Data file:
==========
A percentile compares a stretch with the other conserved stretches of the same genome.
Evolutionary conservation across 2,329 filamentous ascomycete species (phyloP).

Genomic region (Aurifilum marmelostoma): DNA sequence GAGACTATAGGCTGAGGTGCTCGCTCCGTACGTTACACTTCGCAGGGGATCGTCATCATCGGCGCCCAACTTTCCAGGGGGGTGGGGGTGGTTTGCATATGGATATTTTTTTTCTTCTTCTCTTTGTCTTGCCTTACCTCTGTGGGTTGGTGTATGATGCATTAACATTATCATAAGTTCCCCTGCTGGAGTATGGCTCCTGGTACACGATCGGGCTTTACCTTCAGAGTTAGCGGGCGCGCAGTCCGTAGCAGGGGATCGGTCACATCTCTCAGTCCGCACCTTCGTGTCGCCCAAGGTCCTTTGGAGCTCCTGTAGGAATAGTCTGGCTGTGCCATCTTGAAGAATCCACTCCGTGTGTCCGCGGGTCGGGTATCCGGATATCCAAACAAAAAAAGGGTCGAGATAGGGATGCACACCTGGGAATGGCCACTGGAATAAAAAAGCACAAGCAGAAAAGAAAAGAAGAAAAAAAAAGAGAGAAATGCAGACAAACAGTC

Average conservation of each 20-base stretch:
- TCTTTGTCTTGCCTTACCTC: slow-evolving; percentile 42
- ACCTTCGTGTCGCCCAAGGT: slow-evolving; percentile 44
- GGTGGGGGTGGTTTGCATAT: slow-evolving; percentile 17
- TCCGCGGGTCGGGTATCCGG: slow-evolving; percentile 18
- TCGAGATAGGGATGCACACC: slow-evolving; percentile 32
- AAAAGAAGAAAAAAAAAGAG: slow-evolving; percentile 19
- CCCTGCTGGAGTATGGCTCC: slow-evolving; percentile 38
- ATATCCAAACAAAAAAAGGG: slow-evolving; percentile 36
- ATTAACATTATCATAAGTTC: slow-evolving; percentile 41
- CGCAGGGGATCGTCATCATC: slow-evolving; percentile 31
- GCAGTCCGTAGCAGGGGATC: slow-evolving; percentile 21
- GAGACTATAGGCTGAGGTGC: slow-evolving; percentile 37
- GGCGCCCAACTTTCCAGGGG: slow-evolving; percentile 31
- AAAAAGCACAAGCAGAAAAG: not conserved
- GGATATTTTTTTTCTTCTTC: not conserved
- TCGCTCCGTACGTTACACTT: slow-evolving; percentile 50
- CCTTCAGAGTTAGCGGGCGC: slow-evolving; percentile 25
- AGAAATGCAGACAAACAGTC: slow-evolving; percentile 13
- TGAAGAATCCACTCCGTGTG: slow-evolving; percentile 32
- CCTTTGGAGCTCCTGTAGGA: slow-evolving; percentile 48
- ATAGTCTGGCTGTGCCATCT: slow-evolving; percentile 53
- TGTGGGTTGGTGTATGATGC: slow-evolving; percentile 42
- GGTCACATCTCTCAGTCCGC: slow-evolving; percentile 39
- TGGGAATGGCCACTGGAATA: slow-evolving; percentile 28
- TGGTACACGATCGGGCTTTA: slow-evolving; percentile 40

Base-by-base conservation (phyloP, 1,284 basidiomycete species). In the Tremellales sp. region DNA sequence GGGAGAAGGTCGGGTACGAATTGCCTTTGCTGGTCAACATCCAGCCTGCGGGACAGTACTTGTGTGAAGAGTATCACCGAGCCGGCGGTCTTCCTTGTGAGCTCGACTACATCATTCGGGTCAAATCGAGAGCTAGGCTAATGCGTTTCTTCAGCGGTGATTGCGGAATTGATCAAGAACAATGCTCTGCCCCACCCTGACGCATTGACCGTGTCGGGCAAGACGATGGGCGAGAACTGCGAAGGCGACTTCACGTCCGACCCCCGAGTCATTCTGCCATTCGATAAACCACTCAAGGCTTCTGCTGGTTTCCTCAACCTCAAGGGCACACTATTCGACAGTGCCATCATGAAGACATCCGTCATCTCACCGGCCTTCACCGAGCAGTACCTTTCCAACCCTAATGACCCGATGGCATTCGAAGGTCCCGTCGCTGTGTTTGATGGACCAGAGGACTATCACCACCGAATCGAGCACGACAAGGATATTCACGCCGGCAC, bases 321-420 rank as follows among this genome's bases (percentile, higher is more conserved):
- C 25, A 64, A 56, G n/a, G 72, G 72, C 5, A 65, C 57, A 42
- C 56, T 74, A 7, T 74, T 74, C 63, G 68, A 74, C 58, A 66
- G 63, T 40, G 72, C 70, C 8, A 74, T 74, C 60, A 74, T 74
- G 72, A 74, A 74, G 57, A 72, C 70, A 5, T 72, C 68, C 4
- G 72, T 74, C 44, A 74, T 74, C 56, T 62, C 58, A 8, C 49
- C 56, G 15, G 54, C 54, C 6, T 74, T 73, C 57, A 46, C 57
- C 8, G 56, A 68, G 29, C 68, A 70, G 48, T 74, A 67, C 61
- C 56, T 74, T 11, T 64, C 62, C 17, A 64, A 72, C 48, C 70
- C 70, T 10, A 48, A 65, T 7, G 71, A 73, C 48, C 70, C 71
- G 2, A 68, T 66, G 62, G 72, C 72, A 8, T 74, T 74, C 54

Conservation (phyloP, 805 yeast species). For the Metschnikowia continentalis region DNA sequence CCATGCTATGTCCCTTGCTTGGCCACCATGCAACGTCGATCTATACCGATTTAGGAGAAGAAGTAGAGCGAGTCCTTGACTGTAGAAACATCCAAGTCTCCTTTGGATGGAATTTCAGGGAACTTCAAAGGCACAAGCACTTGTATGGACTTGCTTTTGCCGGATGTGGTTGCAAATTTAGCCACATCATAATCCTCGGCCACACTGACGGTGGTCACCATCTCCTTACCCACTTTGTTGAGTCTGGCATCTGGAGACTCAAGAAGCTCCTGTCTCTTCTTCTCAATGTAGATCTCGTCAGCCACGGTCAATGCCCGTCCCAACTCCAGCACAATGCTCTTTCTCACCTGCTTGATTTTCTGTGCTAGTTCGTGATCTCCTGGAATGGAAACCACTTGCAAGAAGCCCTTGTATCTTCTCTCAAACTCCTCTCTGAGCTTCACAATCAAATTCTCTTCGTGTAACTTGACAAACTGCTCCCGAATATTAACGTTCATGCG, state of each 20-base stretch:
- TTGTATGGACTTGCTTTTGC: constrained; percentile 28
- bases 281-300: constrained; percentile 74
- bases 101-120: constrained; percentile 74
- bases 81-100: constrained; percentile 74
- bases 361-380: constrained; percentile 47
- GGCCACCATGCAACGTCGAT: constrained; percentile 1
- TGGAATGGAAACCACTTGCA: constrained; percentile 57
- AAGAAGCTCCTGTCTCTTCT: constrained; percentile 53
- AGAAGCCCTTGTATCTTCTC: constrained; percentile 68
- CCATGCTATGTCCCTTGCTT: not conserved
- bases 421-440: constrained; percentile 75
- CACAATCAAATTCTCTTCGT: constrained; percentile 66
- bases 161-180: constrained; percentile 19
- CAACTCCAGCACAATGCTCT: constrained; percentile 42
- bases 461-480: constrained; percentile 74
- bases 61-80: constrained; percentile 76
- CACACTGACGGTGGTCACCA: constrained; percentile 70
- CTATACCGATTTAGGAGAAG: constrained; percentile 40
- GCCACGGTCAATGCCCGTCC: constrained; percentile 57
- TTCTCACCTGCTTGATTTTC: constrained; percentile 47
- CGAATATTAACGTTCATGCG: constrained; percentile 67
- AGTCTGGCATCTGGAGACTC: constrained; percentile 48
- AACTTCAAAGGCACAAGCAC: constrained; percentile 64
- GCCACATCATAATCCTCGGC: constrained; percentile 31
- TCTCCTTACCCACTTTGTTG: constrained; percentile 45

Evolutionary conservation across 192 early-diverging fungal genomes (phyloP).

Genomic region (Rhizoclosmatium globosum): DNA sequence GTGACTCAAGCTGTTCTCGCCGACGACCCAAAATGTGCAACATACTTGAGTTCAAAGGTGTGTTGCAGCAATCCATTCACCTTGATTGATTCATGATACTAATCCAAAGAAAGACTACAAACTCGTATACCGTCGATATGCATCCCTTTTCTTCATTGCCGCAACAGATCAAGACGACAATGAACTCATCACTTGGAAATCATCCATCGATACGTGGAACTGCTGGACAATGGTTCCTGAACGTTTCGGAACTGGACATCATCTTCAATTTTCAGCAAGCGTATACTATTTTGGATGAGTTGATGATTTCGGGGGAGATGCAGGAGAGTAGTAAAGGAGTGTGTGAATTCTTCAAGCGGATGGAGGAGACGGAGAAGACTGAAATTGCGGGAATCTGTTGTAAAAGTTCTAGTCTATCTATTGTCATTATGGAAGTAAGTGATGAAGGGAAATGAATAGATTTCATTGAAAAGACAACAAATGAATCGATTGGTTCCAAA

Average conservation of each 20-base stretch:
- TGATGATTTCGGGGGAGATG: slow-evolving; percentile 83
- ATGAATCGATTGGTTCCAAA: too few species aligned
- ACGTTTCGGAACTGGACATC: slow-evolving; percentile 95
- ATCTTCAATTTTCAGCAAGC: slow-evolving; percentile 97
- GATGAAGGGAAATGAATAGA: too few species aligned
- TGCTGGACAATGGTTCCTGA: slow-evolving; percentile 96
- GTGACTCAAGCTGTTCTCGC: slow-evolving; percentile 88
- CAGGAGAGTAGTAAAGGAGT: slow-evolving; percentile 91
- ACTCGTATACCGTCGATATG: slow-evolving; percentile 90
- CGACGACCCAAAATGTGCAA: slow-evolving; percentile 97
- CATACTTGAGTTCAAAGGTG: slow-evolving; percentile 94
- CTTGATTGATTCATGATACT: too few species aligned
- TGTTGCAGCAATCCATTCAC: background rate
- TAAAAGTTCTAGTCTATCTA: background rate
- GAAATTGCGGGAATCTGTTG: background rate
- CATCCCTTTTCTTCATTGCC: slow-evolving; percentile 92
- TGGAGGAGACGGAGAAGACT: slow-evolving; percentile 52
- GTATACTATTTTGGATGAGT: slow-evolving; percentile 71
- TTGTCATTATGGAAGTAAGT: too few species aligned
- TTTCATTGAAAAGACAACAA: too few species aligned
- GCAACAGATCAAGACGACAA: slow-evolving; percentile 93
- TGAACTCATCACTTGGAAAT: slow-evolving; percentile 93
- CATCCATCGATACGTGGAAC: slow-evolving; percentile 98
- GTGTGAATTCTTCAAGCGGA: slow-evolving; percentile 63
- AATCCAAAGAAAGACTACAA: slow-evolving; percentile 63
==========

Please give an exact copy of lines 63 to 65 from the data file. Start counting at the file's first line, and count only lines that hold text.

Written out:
- AGTCTGGCATCTGGAGACTC: constrained; percentile 48
- AACTTCAAAGGCACAAGCAC: constrained; percentile 64
- GCCACATCATAATCCTCGGC: constrained; percentile 31